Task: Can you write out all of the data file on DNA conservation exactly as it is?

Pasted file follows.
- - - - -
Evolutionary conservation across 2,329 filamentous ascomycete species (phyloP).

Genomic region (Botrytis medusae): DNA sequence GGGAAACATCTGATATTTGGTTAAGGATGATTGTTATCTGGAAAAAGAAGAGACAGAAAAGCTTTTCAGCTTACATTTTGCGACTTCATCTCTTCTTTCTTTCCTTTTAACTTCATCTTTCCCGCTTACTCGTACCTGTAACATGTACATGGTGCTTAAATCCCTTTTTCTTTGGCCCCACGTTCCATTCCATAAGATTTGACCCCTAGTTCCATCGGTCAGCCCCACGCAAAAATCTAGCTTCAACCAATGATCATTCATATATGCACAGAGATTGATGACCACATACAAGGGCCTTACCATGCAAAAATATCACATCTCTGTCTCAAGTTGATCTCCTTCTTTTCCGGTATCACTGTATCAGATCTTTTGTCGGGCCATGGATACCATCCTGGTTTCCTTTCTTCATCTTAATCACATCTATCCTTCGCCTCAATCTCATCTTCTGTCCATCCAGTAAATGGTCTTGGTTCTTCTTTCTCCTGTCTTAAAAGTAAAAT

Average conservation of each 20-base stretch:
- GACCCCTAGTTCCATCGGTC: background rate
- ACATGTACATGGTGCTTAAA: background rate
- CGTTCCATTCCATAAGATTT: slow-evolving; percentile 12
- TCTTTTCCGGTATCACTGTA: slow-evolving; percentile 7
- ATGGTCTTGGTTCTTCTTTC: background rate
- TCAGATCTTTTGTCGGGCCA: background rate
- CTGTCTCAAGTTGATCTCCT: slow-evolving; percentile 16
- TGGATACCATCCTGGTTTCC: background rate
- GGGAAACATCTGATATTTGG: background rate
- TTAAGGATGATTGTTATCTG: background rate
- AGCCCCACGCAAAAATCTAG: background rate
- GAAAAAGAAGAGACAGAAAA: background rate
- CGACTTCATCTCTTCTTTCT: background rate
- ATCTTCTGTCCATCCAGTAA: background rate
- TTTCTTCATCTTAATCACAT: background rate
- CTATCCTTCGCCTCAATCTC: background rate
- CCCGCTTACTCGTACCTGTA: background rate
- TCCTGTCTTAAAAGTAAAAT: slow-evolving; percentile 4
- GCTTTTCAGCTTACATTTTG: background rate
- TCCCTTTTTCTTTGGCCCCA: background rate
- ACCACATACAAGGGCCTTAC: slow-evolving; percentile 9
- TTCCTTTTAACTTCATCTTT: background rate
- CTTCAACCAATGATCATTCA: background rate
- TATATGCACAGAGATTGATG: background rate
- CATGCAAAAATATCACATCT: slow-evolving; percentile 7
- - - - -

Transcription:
Evolutionary conservation across 2,329 filamentous ascomycete species (phyloP).

Genomic region (Botrytis medusae): DNA sequence GGGAAACATCTGATATTTGGTTAAGGATGATTGTTATCTGGAAAAAGAAGAGACAGAAAAGCTTTTCAGCTTACATTTTGCGACTTCATCTCTTCTTTCTTTCCTTTTAACTTCATCTTTCCCGCTTACTCGTACCTGTAACATGTACATGGTGCTTAAATCCCTTTTTCTTTGGCCCCACGTTCCATTCCATAAGATTTGACCCCTAGTTCCATCGGTCAGCCCCACGCAAAAATCTAGCTTCAACCAATGATCATTCATATATGCACAGAGATTGATGACCACATACAAGGGCCTTACCATGCAAAAATATCACATCTCTGTCTCAAGTTGATCTCCTTCTTTTCCGGTATCACTGTATCAGATCTTTTGTCGGGCCATGGATACCATCCTGGTTTCCTTTCTTCATCTTAATCACATCTATCCTTCGCCTCAATCTCATCTTCTGTCCATCCAGTAAATGGTCTTGGTTCTTCTTTCTCCTGTCTTAAAAGTAAAAT

Average conservation of each 20-base stretch:
- GACCCCTAGTTCCATCGGTC: background rate
- ACATGTACATGGTGCTTAAA: background rate
- CGTTCCATTCCATAAGATTT: slow-evolving; percentile 12
- TCTTTTCCGGTATCACTGTA: slow-evolving; percentile 7
- ATGGTCTTGGTTCTTCTTTC: background rate
- TCAGATCTTTTGTCGGGCCA: background rate
- CTGTCTCAAGTTGATCTCCT: slow-evolving; percentile 16
- TGGATACCATCCTGGTTTCC: background rate
- GGGAAACATCTGATATTTGG: background rate
- TTAAGGATGATTGTTATCTG: background rate
- AGCCCCACGCAAAAATCTAG: background rate
- GAAAAAGAAGAGACAGAAAA: background rate
- CGACTTCATCTCTTCTTTCT: background rate
- ATCTTCTGTCCATCCAGTAA: background rate
- TTTCTTCATCTTAATCACAT: background rate
- CTATCCTTCGCCTCAATCTC: background rate
- CCCGCTTACTCGTACCTGTA: background rate
- TCCTGTCTTAAAAGTAAAAT: slow-evolving; percentile 4
- GCTTTTCAGCTTACATTTTG: background rate
- TCCCTTTTTCTTTGGCCCCA: background rate
- ACCACATACAAGGGCCTTAC: slow-evolving; percentile 9
- TTCCTTTTAACTTCATCTTT: background rate
- CTTCAACCAATGATCATTCA: background rate
- TATATGCACAGAGATTGATG: background rate
- CATGCAAAAATATCACATCT: slow-evolving; percentile 7